June 26, 1993 |
Jacques Attali, the president of the European Bank for Reconstruction and Development who was assailed for spending more on the bank than on its impoverished Eastern European clients, resigned Friday. The bank was set up by more than 50 nations to channel money into former Soviet Bloc countries that now are trying to create market-based economies.
August 30, 1987 |
This is a biography of one of the great merchant bankers of our generation, Siegmund Warburg. The author, Jacques Attali, is, at age 42, the closest adviser of France's president, Francois Mitterrand. Attali obviously admires Warburg greatly, calling him "the prince of finance, the adventurer of the century." The Warburgs are a Sephardic Jewish family which settled in northern Germany in the early 16th Century.
September 23, 2001 |
In the wake of Sept. 11, rage is the order of the day. The avalanche of daily news provides riveting, if sketchy, details, but the historical and contextual frame that might offer genuine insight is largely missing or shattered. Pundits offer sound-bite pronunciamentos, shedding little light; the politics of hysteria banish sobriety. Wisdom is scarce. The specter of war looms. Questions abound: Why was such slaughter visited upon us, by whom and to what purpose? How did we come to this place?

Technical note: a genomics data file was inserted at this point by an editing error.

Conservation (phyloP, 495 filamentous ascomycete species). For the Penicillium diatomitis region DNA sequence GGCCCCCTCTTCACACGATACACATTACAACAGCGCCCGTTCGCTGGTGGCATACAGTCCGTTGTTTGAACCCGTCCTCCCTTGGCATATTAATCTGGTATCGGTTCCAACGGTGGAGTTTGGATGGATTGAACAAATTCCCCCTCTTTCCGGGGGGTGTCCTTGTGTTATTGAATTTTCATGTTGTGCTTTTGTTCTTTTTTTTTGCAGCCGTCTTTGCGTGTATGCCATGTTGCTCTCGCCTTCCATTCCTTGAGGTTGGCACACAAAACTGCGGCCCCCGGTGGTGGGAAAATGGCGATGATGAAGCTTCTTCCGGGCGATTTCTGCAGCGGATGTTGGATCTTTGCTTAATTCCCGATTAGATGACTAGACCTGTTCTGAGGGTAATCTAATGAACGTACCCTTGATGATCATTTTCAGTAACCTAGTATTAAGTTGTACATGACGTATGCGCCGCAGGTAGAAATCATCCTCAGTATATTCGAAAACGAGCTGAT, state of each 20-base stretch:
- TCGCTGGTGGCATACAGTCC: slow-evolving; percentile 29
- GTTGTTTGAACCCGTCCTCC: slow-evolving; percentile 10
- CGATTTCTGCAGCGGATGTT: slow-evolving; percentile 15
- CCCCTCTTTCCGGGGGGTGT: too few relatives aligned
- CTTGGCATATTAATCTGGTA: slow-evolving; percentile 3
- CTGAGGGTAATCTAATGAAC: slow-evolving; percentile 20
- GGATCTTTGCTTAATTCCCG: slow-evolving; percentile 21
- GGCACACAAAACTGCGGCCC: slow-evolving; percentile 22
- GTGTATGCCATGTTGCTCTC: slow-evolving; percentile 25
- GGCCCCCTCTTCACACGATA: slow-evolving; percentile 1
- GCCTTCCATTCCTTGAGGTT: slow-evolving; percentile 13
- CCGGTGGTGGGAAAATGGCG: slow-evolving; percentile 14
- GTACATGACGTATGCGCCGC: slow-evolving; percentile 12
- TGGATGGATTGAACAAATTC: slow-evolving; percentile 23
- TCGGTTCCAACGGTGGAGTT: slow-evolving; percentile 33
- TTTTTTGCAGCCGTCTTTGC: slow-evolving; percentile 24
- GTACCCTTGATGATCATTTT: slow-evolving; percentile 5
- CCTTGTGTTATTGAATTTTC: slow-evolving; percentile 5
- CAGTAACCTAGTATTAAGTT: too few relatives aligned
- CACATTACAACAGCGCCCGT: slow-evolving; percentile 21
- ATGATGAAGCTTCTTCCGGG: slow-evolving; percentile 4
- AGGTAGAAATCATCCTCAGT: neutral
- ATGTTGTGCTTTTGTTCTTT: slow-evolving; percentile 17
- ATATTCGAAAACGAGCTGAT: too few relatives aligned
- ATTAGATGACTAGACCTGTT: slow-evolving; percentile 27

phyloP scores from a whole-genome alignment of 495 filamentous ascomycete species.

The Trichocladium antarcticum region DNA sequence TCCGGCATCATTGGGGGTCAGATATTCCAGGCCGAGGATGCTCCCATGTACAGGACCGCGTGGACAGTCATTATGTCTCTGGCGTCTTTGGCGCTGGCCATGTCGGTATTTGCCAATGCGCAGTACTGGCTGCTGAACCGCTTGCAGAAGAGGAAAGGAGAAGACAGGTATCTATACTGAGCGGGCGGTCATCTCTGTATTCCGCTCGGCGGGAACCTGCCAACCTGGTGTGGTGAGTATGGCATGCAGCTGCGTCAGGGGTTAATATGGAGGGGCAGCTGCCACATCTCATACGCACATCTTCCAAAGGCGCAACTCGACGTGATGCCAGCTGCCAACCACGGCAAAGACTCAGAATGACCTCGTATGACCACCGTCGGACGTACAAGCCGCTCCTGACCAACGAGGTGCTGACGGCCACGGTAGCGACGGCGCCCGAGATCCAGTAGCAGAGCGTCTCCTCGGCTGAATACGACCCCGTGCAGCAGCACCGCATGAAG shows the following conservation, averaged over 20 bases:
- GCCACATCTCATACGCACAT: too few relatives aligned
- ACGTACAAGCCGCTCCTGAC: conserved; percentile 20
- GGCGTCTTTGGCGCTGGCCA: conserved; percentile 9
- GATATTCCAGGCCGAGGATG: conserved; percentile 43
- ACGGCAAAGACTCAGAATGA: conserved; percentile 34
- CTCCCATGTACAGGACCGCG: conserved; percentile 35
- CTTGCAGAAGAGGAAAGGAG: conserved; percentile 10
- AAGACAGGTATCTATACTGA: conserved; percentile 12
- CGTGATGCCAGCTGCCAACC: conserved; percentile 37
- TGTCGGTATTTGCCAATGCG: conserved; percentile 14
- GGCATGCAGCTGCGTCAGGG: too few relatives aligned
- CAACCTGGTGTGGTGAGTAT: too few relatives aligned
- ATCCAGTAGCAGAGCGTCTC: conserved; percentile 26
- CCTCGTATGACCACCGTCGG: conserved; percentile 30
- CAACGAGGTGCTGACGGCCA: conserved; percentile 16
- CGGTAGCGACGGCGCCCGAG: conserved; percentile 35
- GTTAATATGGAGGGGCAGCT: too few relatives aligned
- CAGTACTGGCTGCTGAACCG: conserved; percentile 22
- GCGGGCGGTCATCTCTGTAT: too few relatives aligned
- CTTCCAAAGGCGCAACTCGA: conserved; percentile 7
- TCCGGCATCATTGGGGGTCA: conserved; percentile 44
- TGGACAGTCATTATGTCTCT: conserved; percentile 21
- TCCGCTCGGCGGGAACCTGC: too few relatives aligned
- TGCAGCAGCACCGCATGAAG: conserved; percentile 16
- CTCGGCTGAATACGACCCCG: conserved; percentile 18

August 19, 1993 |
Frenchman Appointed to Head European Bank: Jacques de Larosiere was named new president of the European Bank for Reconstruction and Development. The governor of the Bank of France brings an austere reputation to the East European development bank that differs greatly from that of his predecessor, Jacques Attali. As head of the Washington-based International Monetary Fund for eight years in the 1980s, De Larosiere, 63, won plaudits around the globe for his handling of the world debt crisis.
April 7, 2007 |
A French judge has ordered 42 people, including a son of late President Francois Mitterrand, to stand trial over a $790-million scandal involving arms sales to Angola, judicial officials said. Arms traders Pierre Falcone, a Frenchman, and Israeli national Arkady Gaydamak are accused of paying a network of political contacts to favor their activities in the African country. Both will be tried in absentia; both deny wrongdoing. Falcone is accused of selling arms to Angola in 1993 and 1994.